Atoms in Unusual Situations pp 383-395 | Cite as

# States of an Atomic Electron Pair

## Abstract

Doubly excited states of atoms have now been studied for twenty years. The simultaneous excitation of two electrons from the ground state of an atom (or ion) leads to phenomena qualitatively different from those exhibited by single excitation. New basis states, new models and new quantum numbers are required to describe some of these phenomena. Broad-ly, all two electron states can be divided into two classes, those in which single particle behavior dominates and those which have to be considered throughout in terms of the electron pair. This distinction, the basic differences in the two types of states, the attendant implications for their experimental observation, and the broader setting of this study of the quantum mechanics of strongly perturbed or non-separable potentials are discussed.

## Keywords

Excited State Quantum Number Angular Correlation Helium Atom Principal Quantum Number## Preview

Unable to display preview. Download preview PDF.

## References

- 1.U. Fano and J. W. Cooper, Rev. Mod. Phys. 40, 441 (1968).ADSCrossRefGoogle Scholar
- 2.U. Fano, Rep. Prog. Phys. 46, 97 (1983). I will refer to this article frequently and for specific figures. It may be useful, therefore, to keep it alongside.ADSCrossRefGoogle Scholar
- 3.A. R. P. Rau, Atomic Physics 9, edited by R. S. Van Dyck and E. N. Fortson (World Scientific, Singapore, 1984).Google Scholar
- 4.U. Fano and A. R. P. Rau, Comm. At. Mol. Phys., (1985).Google Scholar
- 5.See, for instance, a review: G. H. Dunn, D. S. Belie, N. Djuric and D. W. Mueller, Atomic Physics 9, edited by R. S. Van Dyck and E. N. Fortson (World Scientific, Singapore, 1984).Google Scholar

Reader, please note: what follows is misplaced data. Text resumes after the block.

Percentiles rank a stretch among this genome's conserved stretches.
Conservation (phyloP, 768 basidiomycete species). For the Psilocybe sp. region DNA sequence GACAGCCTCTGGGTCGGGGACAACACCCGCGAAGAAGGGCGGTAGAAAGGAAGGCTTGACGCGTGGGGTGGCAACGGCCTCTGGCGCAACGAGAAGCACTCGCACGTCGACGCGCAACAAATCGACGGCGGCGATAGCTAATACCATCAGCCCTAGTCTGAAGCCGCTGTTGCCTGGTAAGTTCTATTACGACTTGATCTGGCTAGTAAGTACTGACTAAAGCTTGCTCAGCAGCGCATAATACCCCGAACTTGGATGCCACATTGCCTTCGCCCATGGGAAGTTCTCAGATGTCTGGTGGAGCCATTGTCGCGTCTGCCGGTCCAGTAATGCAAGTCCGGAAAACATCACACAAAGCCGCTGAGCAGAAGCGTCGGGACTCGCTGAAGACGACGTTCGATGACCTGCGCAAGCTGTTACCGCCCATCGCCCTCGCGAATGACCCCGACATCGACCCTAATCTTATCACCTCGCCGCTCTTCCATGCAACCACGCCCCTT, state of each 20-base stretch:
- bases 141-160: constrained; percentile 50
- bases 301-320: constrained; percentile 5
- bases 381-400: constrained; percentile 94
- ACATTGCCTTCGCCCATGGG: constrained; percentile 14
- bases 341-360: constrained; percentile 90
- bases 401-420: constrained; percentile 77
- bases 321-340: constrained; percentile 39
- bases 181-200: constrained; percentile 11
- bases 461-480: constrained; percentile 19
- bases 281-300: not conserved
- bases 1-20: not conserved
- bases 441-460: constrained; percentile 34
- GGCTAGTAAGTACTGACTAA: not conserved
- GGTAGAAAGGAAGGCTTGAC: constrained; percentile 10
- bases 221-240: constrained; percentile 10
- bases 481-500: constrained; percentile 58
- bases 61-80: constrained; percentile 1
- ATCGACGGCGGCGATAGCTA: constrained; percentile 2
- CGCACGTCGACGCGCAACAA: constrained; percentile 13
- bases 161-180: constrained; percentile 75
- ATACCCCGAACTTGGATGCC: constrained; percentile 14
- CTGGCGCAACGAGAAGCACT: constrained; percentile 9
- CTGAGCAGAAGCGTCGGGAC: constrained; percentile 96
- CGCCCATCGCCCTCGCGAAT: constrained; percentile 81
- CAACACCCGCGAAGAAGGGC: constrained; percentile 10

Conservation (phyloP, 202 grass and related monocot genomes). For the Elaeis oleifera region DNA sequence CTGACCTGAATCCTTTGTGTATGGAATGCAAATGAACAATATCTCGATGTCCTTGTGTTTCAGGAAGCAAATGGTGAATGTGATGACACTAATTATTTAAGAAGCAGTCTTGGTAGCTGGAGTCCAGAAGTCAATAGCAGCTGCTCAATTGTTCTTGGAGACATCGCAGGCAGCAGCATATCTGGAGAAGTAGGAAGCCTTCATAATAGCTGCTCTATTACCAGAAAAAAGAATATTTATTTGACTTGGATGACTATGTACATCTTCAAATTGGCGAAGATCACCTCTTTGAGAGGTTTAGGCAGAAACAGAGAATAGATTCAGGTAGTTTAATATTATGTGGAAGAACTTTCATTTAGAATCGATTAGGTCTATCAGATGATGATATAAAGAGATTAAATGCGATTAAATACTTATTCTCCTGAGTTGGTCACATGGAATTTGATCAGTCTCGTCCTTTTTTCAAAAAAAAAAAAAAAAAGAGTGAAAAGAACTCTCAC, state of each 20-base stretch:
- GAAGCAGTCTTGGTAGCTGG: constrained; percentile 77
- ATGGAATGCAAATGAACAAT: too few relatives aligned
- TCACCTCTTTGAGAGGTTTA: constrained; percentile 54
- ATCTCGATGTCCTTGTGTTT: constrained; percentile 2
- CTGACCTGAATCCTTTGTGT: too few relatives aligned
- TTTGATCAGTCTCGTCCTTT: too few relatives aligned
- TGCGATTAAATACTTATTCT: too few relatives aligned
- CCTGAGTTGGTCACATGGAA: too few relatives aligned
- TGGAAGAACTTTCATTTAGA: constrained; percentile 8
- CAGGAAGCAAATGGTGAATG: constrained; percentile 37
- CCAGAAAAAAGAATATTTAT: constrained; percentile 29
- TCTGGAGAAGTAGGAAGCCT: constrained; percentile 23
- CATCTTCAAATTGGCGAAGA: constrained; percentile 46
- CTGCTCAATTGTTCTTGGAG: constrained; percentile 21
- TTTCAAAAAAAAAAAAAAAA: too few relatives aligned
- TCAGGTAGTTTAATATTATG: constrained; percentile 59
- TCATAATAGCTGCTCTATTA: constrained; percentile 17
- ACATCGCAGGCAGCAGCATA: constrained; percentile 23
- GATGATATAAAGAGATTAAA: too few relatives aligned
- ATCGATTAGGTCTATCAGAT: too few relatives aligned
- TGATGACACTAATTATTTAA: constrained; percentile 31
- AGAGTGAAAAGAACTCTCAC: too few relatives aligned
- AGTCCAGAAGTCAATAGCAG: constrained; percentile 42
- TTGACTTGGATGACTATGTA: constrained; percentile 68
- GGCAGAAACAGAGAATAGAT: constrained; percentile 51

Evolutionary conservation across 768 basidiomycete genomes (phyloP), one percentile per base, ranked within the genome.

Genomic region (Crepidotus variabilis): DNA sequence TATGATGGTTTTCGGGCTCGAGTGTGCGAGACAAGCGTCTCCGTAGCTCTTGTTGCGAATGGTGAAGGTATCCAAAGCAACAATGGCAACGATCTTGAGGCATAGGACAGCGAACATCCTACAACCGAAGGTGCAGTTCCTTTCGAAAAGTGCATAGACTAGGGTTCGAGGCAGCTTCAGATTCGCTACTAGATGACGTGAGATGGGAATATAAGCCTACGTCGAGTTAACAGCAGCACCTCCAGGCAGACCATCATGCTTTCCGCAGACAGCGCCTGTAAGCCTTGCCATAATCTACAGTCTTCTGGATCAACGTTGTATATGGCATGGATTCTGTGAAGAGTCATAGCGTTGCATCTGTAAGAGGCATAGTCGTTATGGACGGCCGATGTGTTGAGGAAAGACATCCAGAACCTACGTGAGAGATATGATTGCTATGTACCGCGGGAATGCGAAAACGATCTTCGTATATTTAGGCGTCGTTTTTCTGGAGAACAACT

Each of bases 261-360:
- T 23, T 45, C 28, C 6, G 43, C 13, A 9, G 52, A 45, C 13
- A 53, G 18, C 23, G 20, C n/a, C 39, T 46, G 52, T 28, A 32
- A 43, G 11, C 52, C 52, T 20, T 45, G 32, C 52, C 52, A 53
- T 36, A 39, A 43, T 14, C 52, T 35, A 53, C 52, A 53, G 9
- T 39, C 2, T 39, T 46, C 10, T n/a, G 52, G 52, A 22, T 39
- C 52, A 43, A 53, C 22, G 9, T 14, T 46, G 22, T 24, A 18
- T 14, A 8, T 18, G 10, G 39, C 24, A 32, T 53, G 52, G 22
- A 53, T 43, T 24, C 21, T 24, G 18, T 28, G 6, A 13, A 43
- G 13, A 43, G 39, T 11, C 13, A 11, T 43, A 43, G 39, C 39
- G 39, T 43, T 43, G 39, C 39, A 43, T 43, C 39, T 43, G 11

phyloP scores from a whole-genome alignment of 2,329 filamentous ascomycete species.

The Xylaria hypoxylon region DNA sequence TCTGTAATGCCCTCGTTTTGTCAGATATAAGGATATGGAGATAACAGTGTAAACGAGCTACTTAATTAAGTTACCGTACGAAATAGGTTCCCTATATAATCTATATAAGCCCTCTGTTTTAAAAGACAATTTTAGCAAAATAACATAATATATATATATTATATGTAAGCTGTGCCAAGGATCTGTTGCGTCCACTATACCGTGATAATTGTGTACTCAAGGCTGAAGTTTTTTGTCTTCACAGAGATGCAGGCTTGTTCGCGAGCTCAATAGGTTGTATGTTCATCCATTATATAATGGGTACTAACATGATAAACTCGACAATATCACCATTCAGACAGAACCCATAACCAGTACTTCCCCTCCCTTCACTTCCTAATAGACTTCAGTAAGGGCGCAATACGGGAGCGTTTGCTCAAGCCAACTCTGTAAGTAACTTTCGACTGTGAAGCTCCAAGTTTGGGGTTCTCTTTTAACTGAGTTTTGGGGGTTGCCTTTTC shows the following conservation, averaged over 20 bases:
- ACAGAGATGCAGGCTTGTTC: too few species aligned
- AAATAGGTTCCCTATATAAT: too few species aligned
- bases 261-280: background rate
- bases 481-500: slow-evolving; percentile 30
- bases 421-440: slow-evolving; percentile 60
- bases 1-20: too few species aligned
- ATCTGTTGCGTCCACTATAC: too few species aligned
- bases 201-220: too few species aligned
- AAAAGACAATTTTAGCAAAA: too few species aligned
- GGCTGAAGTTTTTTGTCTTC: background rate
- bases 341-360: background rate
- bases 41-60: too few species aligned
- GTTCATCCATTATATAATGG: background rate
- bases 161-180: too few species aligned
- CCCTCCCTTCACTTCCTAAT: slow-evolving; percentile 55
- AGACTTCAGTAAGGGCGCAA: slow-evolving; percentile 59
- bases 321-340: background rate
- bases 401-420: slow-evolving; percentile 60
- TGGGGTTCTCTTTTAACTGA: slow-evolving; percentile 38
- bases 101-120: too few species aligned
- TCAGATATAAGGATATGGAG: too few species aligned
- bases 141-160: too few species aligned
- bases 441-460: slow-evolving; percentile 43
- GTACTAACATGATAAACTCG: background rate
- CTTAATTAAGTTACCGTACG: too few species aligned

- 6.C. Froese-Fischer, The Hartree Fock Method for Atoms (John Wiley, New York, 1977).Google Scholar
- 7.See, for instance, D. Kleppner, this volume.Google Scholar
- 8.L. D. Landau and E. M. Lifshitz, Quantum Mechanics: Non-Relativistic Theory (Pergamon, Oxford, 1977), 3rd edition, Sec. 37.Google Scholar
- 9.See a review D. Herrick, Adv. Chem. Phys. 52, 1 (1983).CrossRefGoogle Scholar
- 10.
- 11.G. H. Wannier, Phys. Rev. 90, 817 (1953).ADSMATHCrossRefGoogle Scholar
- Recent reviews of the subject are in A. R. P. Rau, Phys. Rep. 110, 369 (1984), and in F. H. Read, Electron Impact Ionization, edited by G. H. Dunn and T. Mark (Springer-Verlag, 1984).ADSCrossRefGoogle Scholar
- 12.S. J. Buckman, P. Hammond, F. H. Read and G. C. King, J. Phys. B 16, 4039 (1983). The key figure on ridge states is reproduced in refs. 2-4.ADSCrossRefGoogle Scholar
- 13.L. A. Bloomfield, R. R. Freeman, W. E. Cooke and J. Bokor, Phys. Rev. Lett. 53, 2234 (1984).ADSCrossRefGoogle Scholar
- 14.P. Camus, P. Pillet and J. Boulmer, J. Phys. B, (1985).Google Scholar
- 15.I. C. Percival, Proc. Roy. Soc. (London) A 353, 289 (1977).ADSCrossRefGoogle Scholar
- 16.R. Bruch, P. L. Altick, E. Träbert and P. H. Heckmann, J. Phys. B 17, L655 (1984).ADSCrossRefGoogle Scholar
- A. B. Montesquieu, P. B. Cattin, A. Gleizes, A. I. Marrakchi, S. Dousson and D. Hitz, J. Phys. B 17, L127 and L223 (1984).Google Scholar
- 17.See, for instance, J. C. Gay, this volume.Google Scholar
- Also A. R. P. Rau, Comm. At. Mol. Phys. 10, 19 (1980) and J. de Physique Colloque C2, suppl. 11, 43, 211 (1982).Google Scholar
- 18.A. Arima and F. Iachello, Ann. Phys. (N.Y.) 99, 253 (1977).ADSCrossRefGoogle Scholar
- F. Iachello, Interacting Bosons in Nuclear Physics (Plenum, New York, 1979).CrossRefGoogle Scholar